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President Signs Pryor Legislation Combating Border Patrol Corruption

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U.S. Senator Mark Pryor today said he is pleased President Obama signed into law his legislation that fights corruption of U.S. Customs and Border Protection (CBP) agents by Mexican drug cartels. The bill passed the House and Senate with unanimous support.

The Anti-Border Corruption Act will help prevent rogue border agents from being hired or retained. It requires the CBP to follow employment policies requiring polygraph tests of all applicants for law enforcement positions. The requirement would have to be met within two years, providing the agency adequate time to hire and train examiners. The bill also requires the CBP to initiate background checks on all backlogged employees within six months.

"As we secure our borders and make it harder to smuggle illegal cargo into our country, drug cartels and human traffickers are adopting a new tactic: if you can't beat them, join them," Pryor said. "This legislation proves that Republicans and Democrats can come together to do what is right for our country."

In March of 2010, Pryor held a hearing investigating corruption of U.S. border officials. During the hearing, CBP officials revealed that less than 15 percent of job applicants receive a polygraph test during the hiring process, although standing policy calls for all to be examined. Of those tested, an alarming 60 percent of candidates failed the test.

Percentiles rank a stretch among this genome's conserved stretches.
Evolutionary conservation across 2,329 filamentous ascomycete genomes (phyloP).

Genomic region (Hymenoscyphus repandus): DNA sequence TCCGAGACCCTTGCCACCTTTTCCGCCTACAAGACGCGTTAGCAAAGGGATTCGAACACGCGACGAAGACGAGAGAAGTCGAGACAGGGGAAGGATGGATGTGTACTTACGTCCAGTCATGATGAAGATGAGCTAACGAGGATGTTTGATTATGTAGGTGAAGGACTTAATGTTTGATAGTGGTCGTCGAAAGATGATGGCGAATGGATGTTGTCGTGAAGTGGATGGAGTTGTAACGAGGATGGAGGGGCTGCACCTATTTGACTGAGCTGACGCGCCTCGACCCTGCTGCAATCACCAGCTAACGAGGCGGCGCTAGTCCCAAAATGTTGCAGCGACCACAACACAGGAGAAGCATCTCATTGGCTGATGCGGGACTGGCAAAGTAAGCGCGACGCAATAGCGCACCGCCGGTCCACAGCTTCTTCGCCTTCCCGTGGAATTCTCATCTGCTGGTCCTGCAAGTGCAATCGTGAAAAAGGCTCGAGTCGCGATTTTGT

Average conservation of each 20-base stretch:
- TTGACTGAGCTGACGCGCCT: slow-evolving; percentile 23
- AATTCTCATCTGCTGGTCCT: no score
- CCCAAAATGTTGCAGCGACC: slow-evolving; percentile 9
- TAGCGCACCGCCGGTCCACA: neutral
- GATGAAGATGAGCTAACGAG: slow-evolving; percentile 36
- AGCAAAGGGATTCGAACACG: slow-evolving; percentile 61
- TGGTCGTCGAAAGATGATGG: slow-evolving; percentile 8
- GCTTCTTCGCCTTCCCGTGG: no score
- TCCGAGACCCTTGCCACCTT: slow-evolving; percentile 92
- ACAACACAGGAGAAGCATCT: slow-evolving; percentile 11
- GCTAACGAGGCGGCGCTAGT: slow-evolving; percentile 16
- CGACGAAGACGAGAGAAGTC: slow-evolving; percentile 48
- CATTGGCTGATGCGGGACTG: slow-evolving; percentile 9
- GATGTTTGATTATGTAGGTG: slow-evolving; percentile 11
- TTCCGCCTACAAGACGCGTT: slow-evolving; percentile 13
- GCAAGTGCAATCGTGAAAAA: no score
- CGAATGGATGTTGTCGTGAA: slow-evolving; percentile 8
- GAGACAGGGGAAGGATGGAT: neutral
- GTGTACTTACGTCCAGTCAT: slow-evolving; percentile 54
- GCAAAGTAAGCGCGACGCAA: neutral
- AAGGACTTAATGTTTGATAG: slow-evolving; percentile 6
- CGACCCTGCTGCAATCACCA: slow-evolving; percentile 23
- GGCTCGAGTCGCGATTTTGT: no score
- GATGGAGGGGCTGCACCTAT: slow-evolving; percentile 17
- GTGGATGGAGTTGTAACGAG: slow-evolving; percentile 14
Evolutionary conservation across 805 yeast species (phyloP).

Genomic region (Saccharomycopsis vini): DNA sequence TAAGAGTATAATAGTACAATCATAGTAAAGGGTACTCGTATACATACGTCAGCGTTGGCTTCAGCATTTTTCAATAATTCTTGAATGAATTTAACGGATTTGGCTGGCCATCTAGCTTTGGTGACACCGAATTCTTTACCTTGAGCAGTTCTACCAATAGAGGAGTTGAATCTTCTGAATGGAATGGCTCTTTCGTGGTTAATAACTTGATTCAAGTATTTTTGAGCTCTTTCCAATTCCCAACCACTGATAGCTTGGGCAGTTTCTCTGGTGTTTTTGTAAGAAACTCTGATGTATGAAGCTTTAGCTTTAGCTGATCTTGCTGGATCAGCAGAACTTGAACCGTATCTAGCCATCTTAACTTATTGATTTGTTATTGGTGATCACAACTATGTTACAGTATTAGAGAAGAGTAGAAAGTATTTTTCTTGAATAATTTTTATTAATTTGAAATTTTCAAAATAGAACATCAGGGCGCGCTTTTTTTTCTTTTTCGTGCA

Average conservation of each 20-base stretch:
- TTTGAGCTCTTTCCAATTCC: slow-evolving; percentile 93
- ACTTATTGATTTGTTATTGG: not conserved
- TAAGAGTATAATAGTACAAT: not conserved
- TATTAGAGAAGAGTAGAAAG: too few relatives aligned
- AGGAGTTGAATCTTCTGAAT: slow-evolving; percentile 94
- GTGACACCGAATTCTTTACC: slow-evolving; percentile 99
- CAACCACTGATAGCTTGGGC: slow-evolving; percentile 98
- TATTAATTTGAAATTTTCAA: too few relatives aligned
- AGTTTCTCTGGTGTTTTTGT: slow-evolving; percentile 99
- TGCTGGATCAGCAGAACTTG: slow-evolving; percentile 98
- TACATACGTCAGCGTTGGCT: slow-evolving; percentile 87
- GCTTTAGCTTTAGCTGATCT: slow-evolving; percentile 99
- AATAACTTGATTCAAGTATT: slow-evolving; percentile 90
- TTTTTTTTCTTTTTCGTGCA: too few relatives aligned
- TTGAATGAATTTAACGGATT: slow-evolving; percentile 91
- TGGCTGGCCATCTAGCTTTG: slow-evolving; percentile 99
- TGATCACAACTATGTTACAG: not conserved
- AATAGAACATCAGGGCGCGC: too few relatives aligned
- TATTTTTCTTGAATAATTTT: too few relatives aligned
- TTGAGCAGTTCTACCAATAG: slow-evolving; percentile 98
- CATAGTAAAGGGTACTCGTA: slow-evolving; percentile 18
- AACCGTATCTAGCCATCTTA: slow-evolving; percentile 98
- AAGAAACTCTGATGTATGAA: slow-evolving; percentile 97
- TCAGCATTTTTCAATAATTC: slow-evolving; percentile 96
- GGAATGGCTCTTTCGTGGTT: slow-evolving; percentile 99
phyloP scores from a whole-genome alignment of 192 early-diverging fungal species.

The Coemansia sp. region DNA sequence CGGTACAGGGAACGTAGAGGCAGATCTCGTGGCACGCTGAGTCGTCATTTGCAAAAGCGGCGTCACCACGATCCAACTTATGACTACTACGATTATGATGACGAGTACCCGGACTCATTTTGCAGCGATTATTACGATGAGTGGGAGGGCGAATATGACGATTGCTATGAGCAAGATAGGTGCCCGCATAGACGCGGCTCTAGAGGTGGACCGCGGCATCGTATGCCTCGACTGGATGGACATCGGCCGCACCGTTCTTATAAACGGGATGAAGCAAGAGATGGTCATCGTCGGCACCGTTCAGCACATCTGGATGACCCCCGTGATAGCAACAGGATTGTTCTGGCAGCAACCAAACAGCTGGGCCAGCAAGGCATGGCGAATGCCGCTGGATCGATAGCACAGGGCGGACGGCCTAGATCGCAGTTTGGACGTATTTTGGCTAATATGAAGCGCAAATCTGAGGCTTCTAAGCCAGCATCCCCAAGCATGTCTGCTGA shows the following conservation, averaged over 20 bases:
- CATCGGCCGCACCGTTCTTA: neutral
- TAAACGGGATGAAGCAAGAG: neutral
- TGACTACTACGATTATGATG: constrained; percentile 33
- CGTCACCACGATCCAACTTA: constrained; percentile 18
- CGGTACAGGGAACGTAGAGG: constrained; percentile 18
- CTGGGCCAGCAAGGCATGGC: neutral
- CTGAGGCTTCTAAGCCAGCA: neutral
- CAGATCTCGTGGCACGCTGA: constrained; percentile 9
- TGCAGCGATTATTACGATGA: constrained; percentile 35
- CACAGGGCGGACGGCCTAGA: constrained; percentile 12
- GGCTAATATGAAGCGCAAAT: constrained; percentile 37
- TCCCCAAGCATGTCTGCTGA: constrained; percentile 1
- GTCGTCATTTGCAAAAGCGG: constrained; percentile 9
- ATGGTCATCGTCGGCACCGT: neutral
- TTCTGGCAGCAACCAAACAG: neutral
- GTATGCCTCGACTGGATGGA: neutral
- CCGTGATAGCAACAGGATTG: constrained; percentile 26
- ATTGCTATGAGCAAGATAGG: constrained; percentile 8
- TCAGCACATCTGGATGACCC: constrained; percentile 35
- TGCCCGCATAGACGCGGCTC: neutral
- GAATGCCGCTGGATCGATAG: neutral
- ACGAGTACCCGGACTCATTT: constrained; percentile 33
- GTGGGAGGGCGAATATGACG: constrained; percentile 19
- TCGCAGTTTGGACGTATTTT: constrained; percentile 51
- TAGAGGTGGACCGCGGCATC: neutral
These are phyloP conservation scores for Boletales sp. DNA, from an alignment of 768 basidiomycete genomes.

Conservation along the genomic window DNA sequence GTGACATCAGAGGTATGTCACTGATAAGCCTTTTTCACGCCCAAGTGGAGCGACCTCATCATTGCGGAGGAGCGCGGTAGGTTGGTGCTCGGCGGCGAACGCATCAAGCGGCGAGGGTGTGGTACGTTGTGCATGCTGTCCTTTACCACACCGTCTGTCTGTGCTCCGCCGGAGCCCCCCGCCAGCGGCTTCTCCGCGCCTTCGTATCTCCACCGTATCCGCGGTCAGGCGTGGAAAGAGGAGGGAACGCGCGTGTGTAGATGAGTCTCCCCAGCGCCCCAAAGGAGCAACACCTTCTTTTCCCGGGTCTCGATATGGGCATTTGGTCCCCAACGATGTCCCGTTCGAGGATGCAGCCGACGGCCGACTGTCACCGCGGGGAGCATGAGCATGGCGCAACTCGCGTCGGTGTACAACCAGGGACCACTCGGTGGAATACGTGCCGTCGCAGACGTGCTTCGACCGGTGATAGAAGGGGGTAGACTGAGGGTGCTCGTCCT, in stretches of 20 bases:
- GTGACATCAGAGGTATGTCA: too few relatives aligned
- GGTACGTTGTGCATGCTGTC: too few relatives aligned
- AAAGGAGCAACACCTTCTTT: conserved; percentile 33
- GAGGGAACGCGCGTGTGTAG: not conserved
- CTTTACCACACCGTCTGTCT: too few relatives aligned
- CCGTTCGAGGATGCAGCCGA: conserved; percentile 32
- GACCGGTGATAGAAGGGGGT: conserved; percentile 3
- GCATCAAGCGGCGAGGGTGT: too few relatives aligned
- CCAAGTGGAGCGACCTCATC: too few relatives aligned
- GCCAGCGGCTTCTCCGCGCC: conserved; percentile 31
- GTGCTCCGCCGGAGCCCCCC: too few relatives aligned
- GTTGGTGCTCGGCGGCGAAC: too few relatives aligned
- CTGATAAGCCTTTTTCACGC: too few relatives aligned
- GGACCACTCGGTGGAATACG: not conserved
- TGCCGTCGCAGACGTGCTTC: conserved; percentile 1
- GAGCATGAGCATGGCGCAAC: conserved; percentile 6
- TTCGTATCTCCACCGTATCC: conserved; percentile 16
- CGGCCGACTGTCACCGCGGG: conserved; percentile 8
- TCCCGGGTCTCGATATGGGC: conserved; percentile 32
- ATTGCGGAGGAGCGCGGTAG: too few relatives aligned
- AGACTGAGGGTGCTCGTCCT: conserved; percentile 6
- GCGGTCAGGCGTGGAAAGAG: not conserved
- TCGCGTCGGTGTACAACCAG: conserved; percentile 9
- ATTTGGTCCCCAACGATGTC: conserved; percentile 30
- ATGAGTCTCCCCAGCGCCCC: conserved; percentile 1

In recent years, the CBP has experienced a spike in internal corruption cases as a result of the agency's swift growth. Investigations of CBP officials have tripled since 2006, and there were 576 allegations of corruption in 2009 alone. In August of 2010, Congress passed and the President signed into law a bill that requires the CBP to hire an additional 1,000 new border patrol agents.
"Hiring new border patrol agents will help secure our borders, but only if these agents are truly committed to protecting our country," Pryor said. "My legislation will help weed out bad apples by requiring all new agents to undergo a rigorous hiring process and consistent background checks."


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